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Old March 31st, 2010, 06:00 AM   #1
Haljackey
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Cities with the shortest and longest commute times

Here's something you might find interesting:

Commute time: calculated as the average time (in minutes) of a trip to and from work, based on: US: 2008 Canada, Europe, Sydney: 2006.

Cities associated with low commute times are considered to be more attractive places to live.

With the highest average commute time, Toronto ranks last among the 19 metro areas for which data are available. With the exception of New York, the US cities do well on this indicator. London, Montreal and Toronto are the only cities to receive “D” grades.

# cities ranked: 19

The Grade

# - City Name - grade - average commute time in minutes

1. Barcelona A (48.4)
2. Dallas A (53.0)
3. Milan A (53.4)
4. Seattle A (55.5)
5. Boston A (55.8 )
6. Los Angeles A (56.1)
7. San Francisco B (57.4)
8. Chicago B (61.4)
9. Berlin B (63.2)
10. Halifax C (65.0)
11. Sydney C (66.0)
12. Madrid C (66.1)
13. Calgary C (67.0)
14. Vancouver C (67.0)
15. New York C (68.1)
16. Stockholm C (70.0)
17. London D (74.0)
18. Montreal D (76.0)
19. Toronto D (80.0)

Data unavailable for Hong Kong, Oslo, Paris,
Shanghai, and Tokyo.

Source: http://bot.com/Content/NavigationMen...2010_FINAL.pdf

Interesting to see where these cities fit. Looks like cities with more highways tend to rank higher compared to those with more rapid transit systems (subways).

I've been to both Barcelona and Toronto and I agree with this list. Barcelona has excellent transport infrastructure whereas Toronto has few transit lines and highways.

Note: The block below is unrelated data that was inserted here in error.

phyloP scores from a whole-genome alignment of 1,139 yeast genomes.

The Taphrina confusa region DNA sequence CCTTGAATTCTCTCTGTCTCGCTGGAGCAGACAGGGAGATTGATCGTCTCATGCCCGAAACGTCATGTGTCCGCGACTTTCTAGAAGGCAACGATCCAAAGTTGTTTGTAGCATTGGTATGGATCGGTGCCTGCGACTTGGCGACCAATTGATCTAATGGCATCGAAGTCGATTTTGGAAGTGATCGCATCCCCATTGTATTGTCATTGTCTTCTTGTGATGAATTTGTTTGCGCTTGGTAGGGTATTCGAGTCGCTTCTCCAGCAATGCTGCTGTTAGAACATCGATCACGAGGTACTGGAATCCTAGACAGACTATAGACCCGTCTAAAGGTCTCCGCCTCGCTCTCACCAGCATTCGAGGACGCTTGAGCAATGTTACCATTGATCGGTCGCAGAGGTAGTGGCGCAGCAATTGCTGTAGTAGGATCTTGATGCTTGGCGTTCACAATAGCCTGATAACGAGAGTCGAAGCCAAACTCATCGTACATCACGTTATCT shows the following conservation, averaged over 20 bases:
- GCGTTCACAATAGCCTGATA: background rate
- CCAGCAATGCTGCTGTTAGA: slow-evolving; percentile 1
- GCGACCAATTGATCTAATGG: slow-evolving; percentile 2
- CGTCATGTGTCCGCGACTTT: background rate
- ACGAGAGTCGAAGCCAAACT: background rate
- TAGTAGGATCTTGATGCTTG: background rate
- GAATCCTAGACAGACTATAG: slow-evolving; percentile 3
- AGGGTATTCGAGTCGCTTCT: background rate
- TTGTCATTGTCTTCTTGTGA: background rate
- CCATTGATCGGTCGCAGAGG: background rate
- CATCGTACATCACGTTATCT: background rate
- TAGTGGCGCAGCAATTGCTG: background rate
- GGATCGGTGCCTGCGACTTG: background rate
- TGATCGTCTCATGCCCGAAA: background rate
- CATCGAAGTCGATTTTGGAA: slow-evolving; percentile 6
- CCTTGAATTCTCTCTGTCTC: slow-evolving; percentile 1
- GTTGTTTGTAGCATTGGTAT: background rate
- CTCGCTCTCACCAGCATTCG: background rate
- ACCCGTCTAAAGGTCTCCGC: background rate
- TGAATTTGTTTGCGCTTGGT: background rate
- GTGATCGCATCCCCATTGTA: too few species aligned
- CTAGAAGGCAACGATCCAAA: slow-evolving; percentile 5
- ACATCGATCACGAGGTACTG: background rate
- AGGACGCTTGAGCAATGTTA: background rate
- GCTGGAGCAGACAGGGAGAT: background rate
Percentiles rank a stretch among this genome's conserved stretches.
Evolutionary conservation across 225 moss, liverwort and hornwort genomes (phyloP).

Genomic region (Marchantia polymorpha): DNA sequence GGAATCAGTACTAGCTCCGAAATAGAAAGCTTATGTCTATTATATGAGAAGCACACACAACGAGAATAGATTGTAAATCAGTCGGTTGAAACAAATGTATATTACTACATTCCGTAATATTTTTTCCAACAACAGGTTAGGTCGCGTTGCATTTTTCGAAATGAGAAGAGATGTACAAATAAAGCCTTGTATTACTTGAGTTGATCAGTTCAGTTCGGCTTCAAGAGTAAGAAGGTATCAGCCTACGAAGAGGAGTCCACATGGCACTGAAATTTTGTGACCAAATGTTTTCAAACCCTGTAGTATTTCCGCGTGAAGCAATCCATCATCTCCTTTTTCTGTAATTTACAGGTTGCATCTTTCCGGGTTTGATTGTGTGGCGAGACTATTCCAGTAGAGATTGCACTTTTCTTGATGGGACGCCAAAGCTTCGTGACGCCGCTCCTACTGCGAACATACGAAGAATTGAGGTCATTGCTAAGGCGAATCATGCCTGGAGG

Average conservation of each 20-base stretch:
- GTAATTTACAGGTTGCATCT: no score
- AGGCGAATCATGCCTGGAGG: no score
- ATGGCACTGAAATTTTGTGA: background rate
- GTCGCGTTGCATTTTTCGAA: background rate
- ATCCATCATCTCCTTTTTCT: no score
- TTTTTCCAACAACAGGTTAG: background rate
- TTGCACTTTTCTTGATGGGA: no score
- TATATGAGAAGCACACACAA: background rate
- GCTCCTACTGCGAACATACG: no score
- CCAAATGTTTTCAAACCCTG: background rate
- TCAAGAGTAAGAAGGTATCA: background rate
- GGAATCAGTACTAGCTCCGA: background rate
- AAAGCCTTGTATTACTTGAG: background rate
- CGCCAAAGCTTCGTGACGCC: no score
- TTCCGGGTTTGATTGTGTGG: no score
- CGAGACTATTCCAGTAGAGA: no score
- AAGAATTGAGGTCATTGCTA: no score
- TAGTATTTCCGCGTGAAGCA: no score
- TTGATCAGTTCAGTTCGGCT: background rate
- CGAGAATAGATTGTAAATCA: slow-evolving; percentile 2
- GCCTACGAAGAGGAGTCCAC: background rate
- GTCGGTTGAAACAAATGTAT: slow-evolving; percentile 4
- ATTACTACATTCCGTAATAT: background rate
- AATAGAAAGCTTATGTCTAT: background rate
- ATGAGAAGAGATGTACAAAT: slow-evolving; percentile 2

Thoughts?

Last edited by Haljackey; March 31st, 2010 at 06:07 AM.
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Old March 31st, 2010, 07:17 PM   #2
ChrisZwolle
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This list is too limited imo.

Based on that list, I don't see any correlation between transit vs highway prominence. Barcelona and Madrid are examples of cities which have both good transit and highway systems, yet Los Angeles has limited transit but is still one of the best performing cities, while Toronto has a more or less similar transport system and is the worst performing city. On the other hand, Milan, a city with extensive transit is performing good, while London, which has very extensive transit options, is performing very bad.

Of course the geographical sizes of these cities can be an influence, although I doubt if it is a leading one (Dallas is very large, yet has short commuting times, while Stockholm is relatively compact but has very long commuting times).

Also, does this list include city propers, urban areas or metropolitan areas?
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Old April 1st, 2010, 01:08 AM   #3
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Is it for the metropolitan area.

Size can be a factor, so can density, but it is sufficient transport infrastructure that affects these results the most.
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Old April 1st, 2010, 04:10 PM   #4
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its 30mins-ish for me when commuting into manchester...although it can take as long as 2hrs when going home if i miss my train! urgh
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Old July 15th, 2010, 07:47 AM   #5
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While they are finally replacing the 520 bridge in to Seattle in 2014 or 2015 it will still have the same # of lanes... 3 on each side (1 is HOV) and will now cost money (toll bridge).

And if that is not bad enough the 405 has such bad surfacing it feels like driving on a pebble road

So Seattle should be higher up in my opinion.
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